After five cameras that photograph license plates were placed at three locations in late August as part of a 60-day “demo,” the cameras aided the Granbury Police Department in recovering stolen vehicles and lost property, locating a missing man (who, as it turned out, merely wanted a break from his family), and led to arrests in an aggravated robbery and the vandalization of an ATM.
If all that was accomplished with just five test cameras, imagine what having 22 permanent cameras may do. Probably a lot.
The City Council formally approved the placement of additional License Plate Reader, or LPR, cameras during its regular meeting Tuesday night. The vote was merely a formality, though. The cost of the cameras was part of the 2022-2023 Fiscal Year Budget that the council approved last September.
The Falcon Flex cameras from Flock Group Inc. will cost $61,725 for the first year with a recurring annual fee of $55,000.
The equipment captures license plate numbers in low light, nighttime conditions, and in sunlight so bright that license plates might be unreadable by other types of cameras. Images are taken from the rear, according to City Manager Chris Coffman. They do not include windshields and passengers.
The cameras scan the license plates of vehicles passing through intersections and run them through a database that alerts the police department if a vehicle has been reported stolen, involved in a crime, or is the subject of a search. Officers can then begin scouring the area for that vehicle.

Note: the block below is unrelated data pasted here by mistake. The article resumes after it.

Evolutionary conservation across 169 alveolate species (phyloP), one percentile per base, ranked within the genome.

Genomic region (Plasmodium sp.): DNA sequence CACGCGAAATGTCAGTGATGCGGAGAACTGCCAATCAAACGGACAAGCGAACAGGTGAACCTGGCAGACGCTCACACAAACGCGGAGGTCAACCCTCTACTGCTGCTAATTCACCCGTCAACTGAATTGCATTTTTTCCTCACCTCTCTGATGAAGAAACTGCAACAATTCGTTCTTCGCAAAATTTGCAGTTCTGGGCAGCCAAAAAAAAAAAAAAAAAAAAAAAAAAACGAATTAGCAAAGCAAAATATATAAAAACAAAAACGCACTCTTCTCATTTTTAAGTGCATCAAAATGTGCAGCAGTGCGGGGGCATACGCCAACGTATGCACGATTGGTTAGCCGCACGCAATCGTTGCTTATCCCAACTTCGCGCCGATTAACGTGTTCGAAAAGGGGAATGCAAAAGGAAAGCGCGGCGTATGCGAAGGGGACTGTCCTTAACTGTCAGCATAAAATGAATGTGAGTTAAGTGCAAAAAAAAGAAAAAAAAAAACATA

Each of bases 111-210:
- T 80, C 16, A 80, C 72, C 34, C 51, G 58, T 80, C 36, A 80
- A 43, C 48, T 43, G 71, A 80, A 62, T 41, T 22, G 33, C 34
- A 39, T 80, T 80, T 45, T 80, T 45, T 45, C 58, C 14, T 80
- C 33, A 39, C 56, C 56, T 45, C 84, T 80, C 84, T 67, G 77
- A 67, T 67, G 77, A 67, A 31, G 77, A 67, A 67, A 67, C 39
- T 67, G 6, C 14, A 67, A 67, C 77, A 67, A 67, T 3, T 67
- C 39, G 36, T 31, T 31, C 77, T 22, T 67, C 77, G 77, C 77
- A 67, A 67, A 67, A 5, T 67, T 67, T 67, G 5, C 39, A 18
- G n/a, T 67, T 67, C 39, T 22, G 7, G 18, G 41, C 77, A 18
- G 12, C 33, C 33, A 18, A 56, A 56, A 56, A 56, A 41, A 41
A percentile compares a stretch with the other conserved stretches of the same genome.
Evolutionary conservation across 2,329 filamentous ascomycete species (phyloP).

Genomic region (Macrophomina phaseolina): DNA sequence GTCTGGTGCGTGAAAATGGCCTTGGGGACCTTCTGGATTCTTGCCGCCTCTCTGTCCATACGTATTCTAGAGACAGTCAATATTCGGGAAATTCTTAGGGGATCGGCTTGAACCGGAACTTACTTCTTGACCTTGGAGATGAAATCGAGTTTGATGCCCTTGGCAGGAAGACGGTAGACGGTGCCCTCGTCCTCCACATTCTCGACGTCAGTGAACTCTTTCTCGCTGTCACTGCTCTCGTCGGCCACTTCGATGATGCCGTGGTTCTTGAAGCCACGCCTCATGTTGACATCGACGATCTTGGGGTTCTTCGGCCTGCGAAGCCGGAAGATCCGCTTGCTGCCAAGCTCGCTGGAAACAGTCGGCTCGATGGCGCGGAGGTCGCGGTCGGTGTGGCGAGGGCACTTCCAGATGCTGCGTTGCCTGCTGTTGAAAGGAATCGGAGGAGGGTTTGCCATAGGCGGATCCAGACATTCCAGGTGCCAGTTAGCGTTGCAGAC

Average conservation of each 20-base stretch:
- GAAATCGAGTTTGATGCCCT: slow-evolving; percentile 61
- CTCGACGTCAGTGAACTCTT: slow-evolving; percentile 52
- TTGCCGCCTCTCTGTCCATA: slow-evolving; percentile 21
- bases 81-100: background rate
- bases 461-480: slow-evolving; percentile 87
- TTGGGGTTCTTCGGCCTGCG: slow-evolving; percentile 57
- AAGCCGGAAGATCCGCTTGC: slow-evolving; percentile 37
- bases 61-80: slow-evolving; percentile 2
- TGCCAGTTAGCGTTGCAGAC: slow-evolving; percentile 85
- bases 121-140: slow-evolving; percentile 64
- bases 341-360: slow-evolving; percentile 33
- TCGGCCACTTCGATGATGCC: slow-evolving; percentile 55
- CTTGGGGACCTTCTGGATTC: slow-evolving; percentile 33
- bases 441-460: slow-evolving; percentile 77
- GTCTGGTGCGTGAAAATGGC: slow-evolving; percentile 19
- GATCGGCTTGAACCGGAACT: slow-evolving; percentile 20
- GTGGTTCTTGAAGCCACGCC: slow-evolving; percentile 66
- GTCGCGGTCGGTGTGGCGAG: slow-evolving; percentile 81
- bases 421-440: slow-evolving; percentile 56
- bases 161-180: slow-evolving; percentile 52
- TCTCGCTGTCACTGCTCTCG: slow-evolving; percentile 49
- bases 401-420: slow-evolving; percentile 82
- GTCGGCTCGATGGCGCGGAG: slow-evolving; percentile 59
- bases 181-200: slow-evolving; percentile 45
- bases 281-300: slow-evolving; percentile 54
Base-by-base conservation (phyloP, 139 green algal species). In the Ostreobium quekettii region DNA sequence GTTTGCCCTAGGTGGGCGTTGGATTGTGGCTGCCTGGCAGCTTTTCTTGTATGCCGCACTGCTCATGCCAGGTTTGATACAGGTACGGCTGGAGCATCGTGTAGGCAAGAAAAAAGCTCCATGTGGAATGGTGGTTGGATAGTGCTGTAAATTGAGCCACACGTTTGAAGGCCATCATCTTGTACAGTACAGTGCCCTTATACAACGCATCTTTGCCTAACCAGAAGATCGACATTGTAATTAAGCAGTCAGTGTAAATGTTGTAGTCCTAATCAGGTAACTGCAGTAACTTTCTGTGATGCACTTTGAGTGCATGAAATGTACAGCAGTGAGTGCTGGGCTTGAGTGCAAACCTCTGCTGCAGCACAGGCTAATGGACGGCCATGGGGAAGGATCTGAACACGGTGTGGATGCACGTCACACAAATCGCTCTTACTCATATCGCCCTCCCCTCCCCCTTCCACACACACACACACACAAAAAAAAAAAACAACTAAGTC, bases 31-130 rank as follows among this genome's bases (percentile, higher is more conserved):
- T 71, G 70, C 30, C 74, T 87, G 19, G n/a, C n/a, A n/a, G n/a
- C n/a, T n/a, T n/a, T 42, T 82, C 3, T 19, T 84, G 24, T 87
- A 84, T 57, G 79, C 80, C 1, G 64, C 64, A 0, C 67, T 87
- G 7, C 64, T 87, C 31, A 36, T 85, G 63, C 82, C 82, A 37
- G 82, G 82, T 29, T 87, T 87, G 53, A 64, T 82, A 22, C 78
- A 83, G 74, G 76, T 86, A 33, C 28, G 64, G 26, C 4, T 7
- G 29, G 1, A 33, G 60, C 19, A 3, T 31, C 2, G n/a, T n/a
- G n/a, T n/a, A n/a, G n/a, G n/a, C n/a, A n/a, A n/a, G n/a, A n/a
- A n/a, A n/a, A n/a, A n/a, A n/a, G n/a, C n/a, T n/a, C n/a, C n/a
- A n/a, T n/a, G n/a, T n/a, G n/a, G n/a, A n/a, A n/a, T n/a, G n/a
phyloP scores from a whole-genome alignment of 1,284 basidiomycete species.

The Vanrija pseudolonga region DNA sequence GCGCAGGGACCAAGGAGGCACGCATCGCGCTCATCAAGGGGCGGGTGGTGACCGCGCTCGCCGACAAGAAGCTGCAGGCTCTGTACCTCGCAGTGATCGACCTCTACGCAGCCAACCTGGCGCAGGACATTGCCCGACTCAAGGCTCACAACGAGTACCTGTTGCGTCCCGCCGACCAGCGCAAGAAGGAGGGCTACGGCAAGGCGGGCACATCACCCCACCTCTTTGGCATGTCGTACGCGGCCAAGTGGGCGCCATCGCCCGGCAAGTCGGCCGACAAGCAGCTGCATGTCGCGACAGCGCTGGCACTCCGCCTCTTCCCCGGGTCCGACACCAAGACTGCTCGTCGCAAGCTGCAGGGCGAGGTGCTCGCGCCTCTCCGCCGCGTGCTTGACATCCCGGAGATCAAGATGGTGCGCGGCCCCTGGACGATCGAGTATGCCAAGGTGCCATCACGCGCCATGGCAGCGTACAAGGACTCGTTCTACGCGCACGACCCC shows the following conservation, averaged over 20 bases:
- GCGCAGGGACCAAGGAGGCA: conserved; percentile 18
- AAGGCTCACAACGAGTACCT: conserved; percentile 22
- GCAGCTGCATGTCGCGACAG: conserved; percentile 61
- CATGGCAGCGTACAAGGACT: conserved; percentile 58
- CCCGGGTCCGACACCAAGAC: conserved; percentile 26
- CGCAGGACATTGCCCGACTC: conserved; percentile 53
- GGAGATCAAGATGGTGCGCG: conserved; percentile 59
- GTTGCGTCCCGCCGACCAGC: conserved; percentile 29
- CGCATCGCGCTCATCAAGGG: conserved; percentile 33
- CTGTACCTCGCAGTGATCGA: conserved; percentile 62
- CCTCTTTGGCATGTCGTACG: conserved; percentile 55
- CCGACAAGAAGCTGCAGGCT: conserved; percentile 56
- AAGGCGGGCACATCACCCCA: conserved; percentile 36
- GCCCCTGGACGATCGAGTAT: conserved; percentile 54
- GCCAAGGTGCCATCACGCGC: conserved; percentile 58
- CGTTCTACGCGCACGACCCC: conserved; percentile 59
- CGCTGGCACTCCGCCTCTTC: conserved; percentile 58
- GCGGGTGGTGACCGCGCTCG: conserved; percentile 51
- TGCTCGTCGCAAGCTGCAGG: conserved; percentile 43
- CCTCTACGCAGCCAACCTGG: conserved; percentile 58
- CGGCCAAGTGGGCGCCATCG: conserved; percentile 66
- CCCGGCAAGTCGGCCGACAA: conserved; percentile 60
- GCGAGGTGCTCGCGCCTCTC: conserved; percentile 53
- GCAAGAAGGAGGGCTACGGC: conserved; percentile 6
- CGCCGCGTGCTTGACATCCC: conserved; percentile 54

The five test cameras were placed at three intersections by the Texas Department of Transportation. Since the cameras are spread apart, officers had to guess what directions the vehicles traveled once they passed through those intersections, Police Chief Mitch Galvan said. The additional cameras, which will bring the total to 22, will help solve that problem.
“Once we get the remainder of the cameras put up in the locations that we’re wanting them, we’ll be able to really zero in on a location of a vehicle that comes through,” he stated.
As to where the cameras will be placed, Galvan isn’t saying.
“We’re not going to share locations,” he said. “That just makes it easy for somebody to come destroy them, do something to vandalize them, or whatever.”
Galvan called the cameras “a huge investigative tool” and said that agencies that use the camera system are able to assist each other in searches. That’s how the “missing” Granbury man was located in Dallas and found to not actually be missing at all.
The chief said that his department “can’t wait” for the additional cameras to be placed.
Galvan noted that the police department will create an online “transparency portal” to provide data pertaining to the department’s usage of the cameras as well as information about what officers legally can and cannot do with the surveillance tool.